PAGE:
Salon offers ad blockers a choice: view ads or be used to mine cryptocurrency

Tim Maytom

In an effort to combat the issue of ad blocking, current affairs website Salon is testing an alternative to traditional digital advertising - using visitors' computers to mine cryptocurrency.

The publisher is testing an system where users who visit the site with an ad blocker turned on see a prompt asking them to either disable their blocker or choose a 'suppress ads' option which will "use your unused computing power".

According to the Financial Times, which first reported the story, the latter choice will use a JavaScript-based mining tool from Coinhive to mine the cryptocurrency Monero, enabling Salon Media Group to recoup the revenues lost from its reduced pool of ad viewers.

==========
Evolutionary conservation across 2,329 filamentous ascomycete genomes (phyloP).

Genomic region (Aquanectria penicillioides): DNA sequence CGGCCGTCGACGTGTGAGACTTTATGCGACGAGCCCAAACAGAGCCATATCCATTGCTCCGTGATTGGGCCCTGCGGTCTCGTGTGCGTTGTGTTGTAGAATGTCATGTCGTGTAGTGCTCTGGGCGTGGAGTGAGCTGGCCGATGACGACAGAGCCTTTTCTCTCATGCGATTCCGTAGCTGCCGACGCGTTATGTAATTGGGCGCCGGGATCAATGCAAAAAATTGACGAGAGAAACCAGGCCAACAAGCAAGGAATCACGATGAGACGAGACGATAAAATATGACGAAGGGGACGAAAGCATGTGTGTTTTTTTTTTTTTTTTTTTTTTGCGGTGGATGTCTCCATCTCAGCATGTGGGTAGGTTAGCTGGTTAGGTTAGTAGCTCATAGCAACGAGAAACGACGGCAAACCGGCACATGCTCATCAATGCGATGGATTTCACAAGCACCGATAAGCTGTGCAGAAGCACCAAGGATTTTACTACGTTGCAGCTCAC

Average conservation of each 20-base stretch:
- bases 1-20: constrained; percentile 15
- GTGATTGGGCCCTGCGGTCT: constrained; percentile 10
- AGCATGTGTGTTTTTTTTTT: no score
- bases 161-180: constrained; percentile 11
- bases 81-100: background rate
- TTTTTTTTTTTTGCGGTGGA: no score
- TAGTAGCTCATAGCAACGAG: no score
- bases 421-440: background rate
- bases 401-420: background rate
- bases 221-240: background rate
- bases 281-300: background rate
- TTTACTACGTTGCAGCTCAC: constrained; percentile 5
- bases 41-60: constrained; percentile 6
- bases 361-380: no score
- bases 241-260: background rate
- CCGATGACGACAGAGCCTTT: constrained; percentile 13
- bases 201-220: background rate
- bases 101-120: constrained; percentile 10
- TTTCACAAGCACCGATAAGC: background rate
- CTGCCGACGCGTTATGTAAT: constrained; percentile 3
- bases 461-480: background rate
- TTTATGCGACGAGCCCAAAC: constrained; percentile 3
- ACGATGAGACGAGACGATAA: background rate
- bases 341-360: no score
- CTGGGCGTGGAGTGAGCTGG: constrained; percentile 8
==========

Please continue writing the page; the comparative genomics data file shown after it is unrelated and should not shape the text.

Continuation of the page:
As cryptocurrencies become increasingly popular, the computing power needed to generate new 'coins' is becoming a growing concern, and 'cryptohacking' has become a worrying new trend to the extent that Opera's latest browser update includes protection against your computer being used to mine without your knowledge.

Salon is far from the first website to take this approach. Last year, The Pirate Bay admitted to secretly adding Coinhive integration, while hackers have planted mining malware on a number of other sites. Cryptocurrency mining scripts can consume huge amounts of computing power as they run intensive calculations to generate new currency, slowing performance and draining battery power at an accelerated rate, especially on mobile.

Salon's decision may have been influenced in part by the launch of Google's latest version of Chrome, which includes an ad blocker designed to ensure that ads served within the browser meet certain criteria.